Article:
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Suffering and Bioethics$
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Ronald M. Green and Nathan J. Palpant

Print publication date: 2014

Print ISBN-13: 9780199926176

Published to Oxford Scholarship Online: November 2014

DOI: 10.1093/acprof:oso/9780199926176.001.0001

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Human Rights and the Moral Obligation to Alleviate Suffering

Human Rights and the Moral Obligation to Alleviate Suffering

(p.182) 9 Human Rights and the Moral Obligation to Alleviate Suffering
Suffering and Bioethics

Roberto Andorno

Cristiana Baffone

Oxford University Press

The overall argument of this chapter is that human rights norms are primarily focused on preventing the worst forms of human suffering, even if they only concern a small portion of the population. This task has moral priority over the promotion of the maximum well-being of the majority of people. Starting from the assumption that there is a moral duty to prevent suffering, this chapter first argues that the entire human rights enterprise can be regarded as a social response to suffering; second, it claims that although suffering is not the foundation of human rights, it is a factor that crucially contributes to their recognition and effective protection; finally, it analyzes how three concrete forms of extreme human suffering are addressed by human rights instruments: torture, starvation, and terminal illness.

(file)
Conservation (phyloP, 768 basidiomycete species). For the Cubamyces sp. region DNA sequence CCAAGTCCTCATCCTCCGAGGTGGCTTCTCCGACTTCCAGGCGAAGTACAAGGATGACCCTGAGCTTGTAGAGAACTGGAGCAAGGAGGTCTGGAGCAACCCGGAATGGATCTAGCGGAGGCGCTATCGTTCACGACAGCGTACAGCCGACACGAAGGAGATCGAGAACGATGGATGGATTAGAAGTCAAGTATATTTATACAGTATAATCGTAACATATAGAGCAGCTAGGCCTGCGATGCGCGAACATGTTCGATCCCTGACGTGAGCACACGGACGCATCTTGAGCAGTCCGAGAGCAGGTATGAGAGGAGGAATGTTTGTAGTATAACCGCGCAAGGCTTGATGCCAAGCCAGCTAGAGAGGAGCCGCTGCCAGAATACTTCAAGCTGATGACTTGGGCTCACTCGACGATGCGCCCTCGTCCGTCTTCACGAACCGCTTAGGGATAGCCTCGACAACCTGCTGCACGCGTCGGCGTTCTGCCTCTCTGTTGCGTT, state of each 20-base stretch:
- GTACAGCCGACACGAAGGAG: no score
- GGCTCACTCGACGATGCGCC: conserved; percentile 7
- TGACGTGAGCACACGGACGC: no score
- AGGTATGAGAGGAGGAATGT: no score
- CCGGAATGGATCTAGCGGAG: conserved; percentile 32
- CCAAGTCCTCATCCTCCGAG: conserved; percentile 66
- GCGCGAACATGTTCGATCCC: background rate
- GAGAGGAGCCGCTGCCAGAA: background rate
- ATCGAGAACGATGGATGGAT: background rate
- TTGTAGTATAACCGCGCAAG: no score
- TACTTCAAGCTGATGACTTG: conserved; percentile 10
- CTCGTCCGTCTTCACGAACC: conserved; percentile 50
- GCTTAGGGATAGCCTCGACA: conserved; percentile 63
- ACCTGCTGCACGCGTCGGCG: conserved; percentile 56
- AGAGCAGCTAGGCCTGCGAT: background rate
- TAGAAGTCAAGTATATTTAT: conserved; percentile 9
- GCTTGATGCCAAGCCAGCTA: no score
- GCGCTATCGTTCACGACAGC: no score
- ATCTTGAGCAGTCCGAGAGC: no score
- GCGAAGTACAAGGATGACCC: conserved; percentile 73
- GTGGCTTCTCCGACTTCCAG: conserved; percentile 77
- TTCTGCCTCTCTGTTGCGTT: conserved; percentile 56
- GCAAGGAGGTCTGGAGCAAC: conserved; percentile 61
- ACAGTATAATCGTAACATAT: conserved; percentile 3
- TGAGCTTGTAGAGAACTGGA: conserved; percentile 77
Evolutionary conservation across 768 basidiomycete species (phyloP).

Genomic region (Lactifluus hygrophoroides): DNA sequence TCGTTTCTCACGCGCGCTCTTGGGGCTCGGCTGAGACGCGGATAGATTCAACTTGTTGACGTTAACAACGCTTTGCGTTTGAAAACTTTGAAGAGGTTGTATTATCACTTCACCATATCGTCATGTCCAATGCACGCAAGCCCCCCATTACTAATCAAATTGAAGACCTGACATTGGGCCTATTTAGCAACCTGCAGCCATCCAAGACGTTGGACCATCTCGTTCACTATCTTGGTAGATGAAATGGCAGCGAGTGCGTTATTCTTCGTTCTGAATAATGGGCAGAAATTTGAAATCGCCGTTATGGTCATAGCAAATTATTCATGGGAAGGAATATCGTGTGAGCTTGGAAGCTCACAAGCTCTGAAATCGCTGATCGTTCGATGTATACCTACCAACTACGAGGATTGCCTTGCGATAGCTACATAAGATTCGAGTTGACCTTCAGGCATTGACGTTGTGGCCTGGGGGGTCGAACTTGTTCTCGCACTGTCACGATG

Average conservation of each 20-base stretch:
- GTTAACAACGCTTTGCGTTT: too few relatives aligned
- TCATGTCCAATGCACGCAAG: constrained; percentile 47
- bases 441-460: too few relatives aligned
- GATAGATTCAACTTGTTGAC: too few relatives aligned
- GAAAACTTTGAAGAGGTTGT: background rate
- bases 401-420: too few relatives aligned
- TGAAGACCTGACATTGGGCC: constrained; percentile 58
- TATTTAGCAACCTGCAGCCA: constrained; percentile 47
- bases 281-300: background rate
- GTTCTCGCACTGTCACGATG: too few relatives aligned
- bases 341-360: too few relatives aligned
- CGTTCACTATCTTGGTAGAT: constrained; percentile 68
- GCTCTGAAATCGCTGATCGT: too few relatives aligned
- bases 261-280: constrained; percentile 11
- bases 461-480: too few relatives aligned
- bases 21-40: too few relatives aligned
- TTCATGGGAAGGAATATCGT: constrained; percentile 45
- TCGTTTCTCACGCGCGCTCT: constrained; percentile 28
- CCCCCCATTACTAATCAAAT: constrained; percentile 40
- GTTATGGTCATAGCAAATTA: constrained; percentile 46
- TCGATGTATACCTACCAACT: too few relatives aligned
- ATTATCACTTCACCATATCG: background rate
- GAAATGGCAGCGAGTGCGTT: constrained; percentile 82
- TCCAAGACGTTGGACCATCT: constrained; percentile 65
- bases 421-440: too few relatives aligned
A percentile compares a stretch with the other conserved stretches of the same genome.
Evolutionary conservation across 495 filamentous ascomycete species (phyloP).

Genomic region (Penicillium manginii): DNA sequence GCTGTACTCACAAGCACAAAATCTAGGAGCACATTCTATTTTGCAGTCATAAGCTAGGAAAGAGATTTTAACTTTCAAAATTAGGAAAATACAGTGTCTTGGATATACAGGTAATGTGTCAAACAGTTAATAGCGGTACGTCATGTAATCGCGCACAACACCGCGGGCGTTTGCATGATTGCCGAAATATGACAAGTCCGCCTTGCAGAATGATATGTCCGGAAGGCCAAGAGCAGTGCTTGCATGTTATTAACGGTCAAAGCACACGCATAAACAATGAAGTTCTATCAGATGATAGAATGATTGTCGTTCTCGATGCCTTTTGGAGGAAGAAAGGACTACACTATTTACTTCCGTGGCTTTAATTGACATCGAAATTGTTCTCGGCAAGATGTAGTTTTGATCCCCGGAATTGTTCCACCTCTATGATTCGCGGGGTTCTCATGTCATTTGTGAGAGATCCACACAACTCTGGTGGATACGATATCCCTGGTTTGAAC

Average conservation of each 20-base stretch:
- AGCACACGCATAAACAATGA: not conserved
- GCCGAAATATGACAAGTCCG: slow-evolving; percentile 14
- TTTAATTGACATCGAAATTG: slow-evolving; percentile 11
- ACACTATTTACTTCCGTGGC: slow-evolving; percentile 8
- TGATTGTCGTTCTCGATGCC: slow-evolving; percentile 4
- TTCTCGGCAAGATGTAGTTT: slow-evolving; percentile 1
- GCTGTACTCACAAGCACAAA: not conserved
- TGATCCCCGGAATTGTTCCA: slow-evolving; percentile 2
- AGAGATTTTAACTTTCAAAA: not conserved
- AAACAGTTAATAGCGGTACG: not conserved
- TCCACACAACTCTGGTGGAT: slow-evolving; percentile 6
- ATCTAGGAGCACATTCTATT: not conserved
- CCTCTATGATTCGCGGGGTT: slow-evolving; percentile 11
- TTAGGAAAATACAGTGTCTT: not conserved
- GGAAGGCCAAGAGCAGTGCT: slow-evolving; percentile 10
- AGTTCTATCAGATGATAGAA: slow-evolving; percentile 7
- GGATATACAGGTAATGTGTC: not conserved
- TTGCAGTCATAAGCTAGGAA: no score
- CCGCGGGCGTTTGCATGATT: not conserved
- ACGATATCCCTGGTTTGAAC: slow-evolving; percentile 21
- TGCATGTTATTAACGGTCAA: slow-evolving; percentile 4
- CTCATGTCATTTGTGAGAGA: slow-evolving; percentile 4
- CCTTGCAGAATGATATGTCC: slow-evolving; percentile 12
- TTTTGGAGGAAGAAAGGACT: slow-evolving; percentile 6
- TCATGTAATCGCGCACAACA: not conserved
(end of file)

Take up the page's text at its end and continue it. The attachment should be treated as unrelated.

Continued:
Keywords:   suffering, international law, human rights, torture, starvation, terminal illness

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